Speakeasy: Entries for the Editia Prize will be opening soon. Would you like to talk a little about this prize, and what it means to Australian journalism?

CH: The Editia Prize is a new award for original and unpublished works of longform journalism of between 10,000 and 35,000 words. It’s open to residents of Australia and New Zealand, and the winner will receive a publishing contract with Editia and a $2500 advance on royalties.

Personally, I’m really excited about it because I think it has the potential to attract both experienced journalists who have recently left the newspaper or magazine business due to shrinking editorial teams there, and young journalism students and those who are starting out in their careers and looking for a challenging way to make their mark.

The opportunity to receive feedback from journalism gurus like Matthew Ricketson and Malcolm Schmidtke would be invaluable to the latter, while the former would benefit from exposure to new digital audiences.

Entry details are available at

Speakeasy: Are there any other upcoming Editia events, developments, or opportunities you might like to tell us about?

CH: We’re planning to publish the print on demand version of Crowdfund it! later this year or early next year, and hold another expert panel event on crowdfunding in our hometown of Canberra to mark the publication of that edition. For regular updates on our events and upcoming titles, readers should follow us on Facebook and Twitter.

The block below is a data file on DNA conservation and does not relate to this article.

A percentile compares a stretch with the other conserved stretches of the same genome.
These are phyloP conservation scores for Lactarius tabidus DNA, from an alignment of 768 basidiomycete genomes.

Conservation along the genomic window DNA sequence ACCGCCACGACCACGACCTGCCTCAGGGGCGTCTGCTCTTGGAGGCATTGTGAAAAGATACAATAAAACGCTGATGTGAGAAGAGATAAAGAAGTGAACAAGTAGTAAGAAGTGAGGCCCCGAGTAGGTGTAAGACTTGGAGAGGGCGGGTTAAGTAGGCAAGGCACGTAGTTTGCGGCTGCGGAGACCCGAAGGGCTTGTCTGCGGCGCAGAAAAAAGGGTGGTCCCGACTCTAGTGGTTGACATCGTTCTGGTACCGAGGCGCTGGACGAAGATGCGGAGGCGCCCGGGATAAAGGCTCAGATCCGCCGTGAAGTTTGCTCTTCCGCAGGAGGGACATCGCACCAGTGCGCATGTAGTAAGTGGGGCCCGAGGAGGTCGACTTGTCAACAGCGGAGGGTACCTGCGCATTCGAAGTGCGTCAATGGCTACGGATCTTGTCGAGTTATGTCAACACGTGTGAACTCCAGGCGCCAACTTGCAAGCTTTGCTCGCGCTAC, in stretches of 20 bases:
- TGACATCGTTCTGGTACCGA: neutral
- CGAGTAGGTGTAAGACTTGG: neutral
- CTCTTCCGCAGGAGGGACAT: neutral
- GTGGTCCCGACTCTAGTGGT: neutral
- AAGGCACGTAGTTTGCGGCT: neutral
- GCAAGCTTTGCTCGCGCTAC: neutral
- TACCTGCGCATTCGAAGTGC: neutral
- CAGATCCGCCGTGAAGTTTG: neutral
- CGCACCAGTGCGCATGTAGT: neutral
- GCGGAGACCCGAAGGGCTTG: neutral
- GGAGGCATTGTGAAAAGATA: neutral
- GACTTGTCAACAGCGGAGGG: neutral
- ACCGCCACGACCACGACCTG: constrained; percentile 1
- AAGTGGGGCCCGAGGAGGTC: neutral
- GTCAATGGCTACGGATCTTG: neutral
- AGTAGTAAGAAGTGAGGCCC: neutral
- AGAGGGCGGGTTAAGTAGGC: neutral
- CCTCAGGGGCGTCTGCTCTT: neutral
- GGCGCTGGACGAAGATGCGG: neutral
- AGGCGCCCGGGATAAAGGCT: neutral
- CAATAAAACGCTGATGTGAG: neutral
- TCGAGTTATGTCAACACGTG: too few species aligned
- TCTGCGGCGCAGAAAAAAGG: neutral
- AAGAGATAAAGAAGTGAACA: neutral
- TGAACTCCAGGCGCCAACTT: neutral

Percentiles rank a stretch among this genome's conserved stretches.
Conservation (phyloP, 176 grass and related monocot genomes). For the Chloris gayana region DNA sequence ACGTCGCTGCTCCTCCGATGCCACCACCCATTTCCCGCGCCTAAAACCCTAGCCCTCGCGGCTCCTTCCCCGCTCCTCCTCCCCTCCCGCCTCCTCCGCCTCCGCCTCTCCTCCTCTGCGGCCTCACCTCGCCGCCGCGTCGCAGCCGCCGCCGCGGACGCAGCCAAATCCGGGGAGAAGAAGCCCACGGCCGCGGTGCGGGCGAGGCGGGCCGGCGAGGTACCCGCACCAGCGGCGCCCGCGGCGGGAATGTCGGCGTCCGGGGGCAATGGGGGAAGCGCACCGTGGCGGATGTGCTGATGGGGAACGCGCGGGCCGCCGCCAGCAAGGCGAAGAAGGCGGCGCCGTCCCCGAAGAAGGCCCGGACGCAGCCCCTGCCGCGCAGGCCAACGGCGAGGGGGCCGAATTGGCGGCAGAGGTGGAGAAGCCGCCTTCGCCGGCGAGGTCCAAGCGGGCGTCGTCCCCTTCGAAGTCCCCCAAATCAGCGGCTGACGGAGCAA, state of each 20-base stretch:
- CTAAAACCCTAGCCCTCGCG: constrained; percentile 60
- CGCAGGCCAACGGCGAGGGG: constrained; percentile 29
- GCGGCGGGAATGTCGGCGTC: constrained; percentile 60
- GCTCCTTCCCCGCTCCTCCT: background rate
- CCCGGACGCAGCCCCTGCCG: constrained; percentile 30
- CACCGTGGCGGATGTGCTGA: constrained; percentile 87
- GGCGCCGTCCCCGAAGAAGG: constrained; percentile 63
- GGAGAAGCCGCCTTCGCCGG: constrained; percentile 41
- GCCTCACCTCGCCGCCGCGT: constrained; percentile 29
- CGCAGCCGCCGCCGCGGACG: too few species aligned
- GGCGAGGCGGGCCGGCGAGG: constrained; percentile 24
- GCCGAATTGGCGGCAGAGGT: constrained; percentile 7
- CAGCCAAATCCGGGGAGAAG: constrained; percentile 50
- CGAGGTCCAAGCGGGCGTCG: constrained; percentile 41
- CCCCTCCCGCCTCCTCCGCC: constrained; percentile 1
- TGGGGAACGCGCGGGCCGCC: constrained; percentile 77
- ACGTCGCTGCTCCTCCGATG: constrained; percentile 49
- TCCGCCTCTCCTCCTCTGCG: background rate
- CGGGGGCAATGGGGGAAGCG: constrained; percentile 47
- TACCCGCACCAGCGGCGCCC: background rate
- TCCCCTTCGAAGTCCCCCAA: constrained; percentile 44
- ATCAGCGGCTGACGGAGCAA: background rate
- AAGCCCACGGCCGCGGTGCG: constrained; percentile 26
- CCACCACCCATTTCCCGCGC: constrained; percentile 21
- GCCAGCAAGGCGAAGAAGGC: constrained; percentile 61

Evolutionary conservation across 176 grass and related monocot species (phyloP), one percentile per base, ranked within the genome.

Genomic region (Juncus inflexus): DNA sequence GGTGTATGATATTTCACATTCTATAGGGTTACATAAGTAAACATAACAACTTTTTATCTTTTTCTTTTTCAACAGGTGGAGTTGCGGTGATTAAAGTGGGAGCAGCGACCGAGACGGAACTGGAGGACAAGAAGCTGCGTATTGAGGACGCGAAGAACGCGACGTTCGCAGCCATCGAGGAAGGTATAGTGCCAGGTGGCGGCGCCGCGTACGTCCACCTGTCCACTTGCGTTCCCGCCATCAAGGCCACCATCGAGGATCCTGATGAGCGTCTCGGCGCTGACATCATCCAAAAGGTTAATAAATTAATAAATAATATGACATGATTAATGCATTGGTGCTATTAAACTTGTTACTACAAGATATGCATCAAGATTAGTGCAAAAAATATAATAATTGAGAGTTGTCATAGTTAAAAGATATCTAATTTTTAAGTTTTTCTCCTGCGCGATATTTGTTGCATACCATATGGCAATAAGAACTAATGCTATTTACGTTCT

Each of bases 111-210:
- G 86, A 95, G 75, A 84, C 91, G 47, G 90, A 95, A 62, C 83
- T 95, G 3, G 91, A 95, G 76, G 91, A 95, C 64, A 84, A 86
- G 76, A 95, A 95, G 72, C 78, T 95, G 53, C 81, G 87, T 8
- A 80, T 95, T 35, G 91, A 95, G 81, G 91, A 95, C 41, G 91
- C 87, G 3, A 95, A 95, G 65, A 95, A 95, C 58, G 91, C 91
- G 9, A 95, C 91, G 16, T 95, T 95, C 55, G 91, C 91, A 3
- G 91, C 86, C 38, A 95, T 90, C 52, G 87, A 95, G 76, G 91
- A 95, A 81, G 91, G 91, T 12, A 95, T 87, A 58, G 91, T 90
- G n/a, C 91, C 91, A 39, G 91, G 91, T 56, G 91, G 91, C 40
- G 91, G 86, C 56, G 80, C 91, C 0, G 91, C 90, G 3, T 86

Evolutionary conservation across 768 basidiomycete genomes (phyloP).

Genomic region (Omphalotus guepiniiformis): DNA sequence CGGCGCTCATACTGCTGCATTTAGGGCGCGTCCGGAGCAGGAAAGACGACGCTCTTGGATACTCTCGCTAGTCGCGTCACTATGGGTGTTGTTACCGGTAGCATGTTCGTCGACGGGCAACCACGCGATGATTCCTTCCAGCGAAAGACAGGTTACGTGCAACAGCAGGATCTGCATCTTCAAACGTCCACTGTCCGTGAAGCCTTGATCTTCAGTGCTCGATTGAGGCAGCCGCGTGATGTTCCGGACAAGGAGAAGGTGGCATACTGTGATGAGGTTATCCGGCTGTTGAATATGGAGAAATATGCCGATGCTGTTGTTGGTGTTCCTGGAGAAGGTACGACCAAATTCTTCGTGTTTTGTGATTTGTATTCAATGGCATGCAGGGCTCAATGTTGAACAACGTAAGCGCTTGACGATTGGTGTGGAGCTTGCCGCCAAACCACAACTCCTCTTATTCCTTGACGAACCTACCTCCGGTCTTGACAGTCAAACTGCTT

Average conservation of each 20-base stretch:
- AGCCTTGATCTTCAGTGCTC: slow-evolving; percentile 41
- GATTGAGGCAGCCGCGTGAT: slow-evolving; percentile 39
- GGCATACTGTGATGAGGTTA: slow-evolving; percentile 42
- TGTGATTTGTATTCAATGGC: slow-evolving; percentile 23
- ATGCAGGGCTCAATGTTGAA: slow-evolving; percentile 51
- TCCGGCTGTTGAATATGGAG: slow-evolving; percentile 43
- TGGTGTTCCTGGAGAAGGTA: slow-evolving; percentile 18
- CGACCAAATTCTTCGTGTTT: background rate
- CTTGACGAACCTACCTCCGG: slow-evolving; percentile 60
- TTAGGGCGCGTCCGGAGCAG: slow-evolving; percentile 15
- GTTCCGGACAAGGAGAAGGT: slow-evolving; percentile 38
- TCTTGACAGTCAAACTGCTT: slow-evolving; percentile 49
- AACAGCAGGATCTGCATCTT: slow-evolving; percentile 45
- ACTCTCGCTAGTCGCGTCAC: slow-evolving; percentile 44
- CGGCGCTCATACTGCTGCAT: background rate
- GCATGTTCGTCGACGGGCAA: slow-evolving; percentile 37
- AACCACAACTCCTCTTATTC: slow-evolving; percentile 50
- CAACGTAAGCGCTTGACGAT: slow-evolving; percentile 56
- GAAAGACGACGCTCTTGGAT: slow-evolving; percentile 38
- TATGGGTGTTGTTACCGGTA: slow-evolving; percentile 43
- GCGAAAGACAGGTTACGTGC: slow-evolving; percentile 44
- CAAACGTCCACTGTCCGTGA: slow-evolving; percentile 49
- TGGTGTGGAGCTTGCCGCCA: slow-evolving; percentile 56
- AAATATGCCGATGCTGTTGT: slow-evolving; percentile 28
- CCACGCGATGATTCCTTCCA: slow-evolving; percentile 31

Speakeasy: Is there anything else you might like to mention to our readers?

CH: My second child will be born in mid-November, so things will be quiet on the Editia front for a few weeks over the summer. It’s been a big few months!

In the meantime, become a crowdfunding expert – or just enjoy reading about the successes of those creative types who already have – for just $7 when you order your ebook copy of Anna Maguire’s Crowdfund it! directly from or via Amazon, Apple, Kobo, Booku, or partner stores including Readings and Gleebooks.

Julian Thumm is a freelance editor and writer. He has degrees from The University of Queensland and The University of Adelaide. He has worked with the Australian Journal of Communication, The University of Queensland Press, and Corporate Communication International through The City University of New York. He is currently based in Brisbane.